Feeling tied to stronger relationships, greater social engagement and prosperity, less loneliness
TUESDAY, Jan. 8, 2019 (HealthDay News) — The feeling that life is filled with worthwhile activities may promote healthier aging and help sustain meaningful relationships, according to a study published online Jan. 7 in the Proceedings of the National Academy of Sciences.
Andrew Steptoe, D.Phil., and Daisy Fancourt, Ph.D., both from University College London, surveyed 7,304 men and women aged 50 years and older (mean age, 67.2 years) to assess the impact of the belief that one is living a meaningful life.
The researchers found that higher worthwhile ratings were associated with stronger personal relationships (marriage/partnership, contact with friends), broader social engagement (involvement in civic society, cultural activity, volunteering), less loneliness, and greater prosperity (wealth, income), independent of age, sex, educational attainment, and socioeconomic status. In addition, this association extended to better mental and physical health (self-rated health, depressive symptoms, chronic disease), less chronic pain, less disability, greater upper-body strength, faster walking, less obesity and central adiposity, more favorable biomarker profiles (C-reactive protein, plasma fibrinogen, white blood cell count, vitamin D, high-density lipoprotein cholesterol), healthier lifestyles (physical activity, fruit and vegetable consumption, sleep quality, not smoking), more time spent in social activities and exercising, and less time spent alone or watching television. Over four years, worthwhile ratings predicted positive changes in social, economic, health, and behavioral outcomes, independent of baseline levels.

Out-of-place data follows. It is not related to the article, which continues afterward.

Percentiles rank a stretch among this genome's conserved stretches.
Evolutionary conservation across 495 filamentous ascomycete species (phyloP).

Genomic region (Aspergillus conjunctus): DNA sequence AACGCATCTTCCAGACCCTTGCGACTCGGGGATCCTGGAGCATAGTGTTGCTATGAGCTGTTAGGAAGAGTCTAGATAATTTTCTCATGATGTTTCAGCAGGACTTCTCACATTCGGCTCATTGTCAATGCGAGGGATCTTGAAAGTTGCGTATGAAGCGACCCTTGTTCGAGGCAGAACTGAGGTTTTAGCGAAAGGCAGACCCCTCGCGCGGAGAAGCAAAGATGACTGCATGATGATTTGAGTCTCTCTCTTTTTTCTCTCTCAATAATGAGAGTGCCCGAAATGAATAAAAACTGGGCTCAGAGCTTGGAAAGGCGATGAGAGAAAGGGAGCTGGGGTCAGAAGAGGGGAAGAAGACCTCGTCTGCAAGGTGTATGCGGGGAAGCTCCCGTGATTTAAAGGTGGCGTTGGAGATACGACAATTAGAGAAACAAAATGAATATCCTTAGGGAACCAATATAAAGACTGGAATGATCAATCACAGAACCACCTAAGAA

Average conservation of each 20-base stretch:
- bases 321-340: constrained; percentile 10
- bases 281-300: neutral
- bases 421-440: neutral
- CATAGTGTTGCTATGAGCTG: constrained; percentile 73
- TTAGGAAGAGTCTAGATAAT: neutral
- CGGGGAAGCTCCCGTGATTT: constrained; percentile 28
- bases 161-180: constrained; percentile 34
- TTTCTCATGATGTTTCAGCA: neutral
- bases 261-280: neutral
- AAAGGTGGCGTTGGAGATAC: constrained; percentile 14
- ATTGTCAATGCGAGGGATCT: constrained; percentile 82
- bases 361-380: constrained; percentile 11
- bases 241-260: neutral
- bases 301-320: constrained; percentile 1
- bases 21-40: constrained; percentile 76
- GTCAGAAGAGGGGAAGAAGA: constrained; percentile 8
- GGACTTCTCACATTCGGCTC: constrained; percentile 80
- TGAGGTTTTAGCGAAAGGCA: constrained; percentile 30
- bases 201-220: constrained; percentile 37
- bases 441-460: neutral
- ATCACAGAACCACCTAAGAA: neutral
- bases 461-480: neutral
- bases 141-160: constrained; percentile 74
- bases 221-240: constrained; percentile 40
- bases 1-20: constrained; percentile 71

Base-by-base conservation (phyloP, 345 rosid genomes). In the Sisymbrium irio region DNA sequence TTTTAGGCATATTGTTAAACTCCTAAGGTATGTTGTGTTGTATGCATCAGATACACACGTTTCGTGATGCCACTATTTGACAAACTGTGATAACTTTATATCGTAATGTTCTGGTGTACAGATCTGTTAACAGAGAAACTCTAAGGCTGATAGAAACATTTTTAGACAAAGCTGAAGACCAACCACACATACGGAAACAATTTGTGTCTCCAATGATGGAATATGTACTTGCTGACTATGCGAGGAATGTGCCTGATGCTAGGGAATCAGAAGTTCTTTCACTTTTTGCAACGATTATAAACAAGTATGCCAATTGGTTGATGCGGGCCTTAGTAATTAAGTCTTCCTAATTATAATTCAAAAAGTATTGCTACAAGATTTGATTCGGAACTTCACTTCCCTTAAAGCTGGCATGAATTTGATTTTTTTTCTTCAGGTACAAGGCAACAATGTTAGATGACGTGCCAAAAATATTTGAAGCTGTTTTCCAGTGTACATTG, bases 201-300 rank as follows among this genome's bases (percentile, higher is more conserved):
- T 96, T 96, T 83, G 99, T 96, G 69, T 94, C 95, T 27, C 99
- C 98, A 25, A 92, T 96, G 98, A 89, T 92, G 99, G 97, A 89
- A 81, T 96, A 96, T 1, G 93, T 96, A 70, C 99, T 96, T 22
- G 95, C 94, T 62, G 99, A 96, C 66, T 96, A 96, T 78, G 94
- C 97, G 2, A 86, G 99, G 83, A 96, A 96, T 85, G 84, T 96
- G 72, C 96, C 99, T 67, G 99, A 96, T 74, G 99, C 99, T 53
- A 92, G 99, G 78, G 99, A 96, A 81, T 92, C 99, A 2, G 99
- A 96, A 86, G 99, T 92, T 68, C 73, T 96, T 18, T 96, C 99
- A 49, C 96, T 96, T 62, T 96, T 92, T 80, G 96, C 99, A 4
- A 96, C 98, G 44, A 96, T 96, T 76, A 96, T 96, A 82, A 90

“These associations were observed both cross-sectionally and longitudinally, suggesting that feeling life is worthwhile contributes to subsequent well-being and human flourishing at older ages,” the authors write.
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